Tror på mer olje i Hoop

Tror på mer olje i Hoop

Modellering av "charge" i Hoop-området tilsier at det blir funnet olje i flere av 23.runde-blokkene.

Migris har oppdatert sitt studium av Hoop-området fra 2014.
The updated model provides accurate calibration to all drilled wells in the Hoop and Fingerdjupet area. Maps of migration probability (Flowrisk) and risk of not having oil phase (Phaserisk) has been computed.
Altogether 40 prospect locations within the 23rd round blocks have been simulated.
The study cocludes that the probabilities for finding oil exceed 50 % in some of the 23rd round blocks, while other areas have very low probabilities for finding oil.
Les mer her.


  • comment-avatar
    Dag A Karlsen 5 år ago

    Highly interesting article and perspectives and it is clear that with the ever increasing need for oil and gas on this planet (a c 2% yearly increase – last 10 years average –IEA/BP energy) must the regions be investigated. It is also clear that we must humbly admit that we are still in very early days concerning our understanding of the Petroleum Systems including fill-spill, remigration and recharge plus entrapment of this complex multi-source rock region called the Barents Sea.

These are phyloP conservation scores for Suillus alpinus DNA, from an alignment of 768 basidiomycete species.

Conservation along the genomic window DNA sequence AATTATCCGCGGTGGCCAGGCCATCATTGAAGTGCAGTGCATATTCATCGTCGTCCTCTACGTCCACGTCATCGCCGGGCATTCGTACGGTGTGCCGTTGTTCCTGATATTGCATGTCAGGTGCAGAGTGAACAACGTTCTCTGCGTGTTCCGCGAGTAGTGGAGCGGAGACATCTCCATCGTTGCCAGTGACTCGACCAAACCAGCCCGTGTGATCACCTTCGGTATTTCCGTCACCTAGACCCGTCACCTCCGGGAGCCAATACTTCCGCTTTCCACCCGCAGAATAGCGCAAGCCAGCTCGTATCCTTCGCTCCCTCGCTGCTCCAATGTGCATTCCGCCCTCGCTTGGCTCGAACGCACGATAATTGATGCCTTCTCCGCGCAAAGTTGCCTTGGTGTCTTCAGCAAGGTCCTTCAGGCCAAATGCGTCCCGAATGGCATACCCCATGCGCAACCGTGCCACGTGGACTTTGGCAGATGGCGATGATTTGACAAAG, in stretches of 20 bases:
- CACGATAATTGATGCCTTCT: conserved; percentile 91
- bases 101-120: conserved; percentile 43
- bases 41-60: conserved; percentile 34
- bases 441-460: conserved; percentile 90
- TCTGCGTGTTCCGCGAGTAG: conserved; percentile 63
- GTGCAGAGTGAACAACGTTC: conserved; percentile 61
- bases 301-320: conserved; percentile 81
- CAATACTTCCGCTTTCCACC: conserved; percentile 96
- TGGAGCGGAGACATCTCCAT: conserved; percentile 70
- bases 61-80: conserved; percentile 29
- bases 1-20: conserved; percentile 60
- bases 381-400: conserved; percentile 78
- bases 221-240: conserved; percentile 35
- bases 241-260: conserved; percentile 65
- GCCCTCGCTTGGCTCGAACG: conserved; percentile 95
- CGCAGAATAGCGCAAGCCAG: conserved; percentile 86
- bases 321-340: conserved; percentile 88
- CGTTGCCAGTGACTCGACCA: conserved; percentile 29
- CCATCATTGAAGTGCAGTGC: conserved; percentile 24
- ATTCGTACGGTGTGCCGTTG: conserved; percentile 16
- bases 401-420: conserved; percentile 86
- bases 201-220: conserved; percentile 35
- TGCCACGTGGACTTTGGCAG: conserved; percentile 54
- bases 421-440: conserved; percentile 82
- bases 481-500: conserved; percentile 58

A few general phenomena seem still to hold true; a) Commercial quantities of oil occurs today mainly in proximal up-dip situations in traps with bad cap rocks, and/or cap rocks which were tectonized resulting in ephemeral leakage and gas loss, or on structural heights (platforms) where the preservation potential during “ups and downs” was always higher than in rotated fault blocks. Remaining potential must be humongous based on what we know about the oil geochemistry in certain traps. b) Gas occurs largely in central basin positions where traps have massive/tight cap rocks. c) The large number of residual oil situations in even dry traps suggest massive remigration and possibly also “over-filled” systems i.e. the volume of petroleum migrating exceeded the trap-volumes, which is rare considering the world-wide situations. d) Partial biodegradation of oils and “blends of oil” is very common, and remigration of gas into old “dead- traps” which are reactivated is certainly occurring. e) Oil originating from Paleozoic plus Triassic plus Jurassic source rocks is undisputed with an unknown potential also from younger source rocks.
    What this implies for the Circum Arctic is anybody’s guess, but the remaining oil and gas potential must be humongous. On the backdrop of a population growing to 11 billion in 80-90 years with an ever increasing energy demand, Norway has a special role to play in sustainable energy supply.

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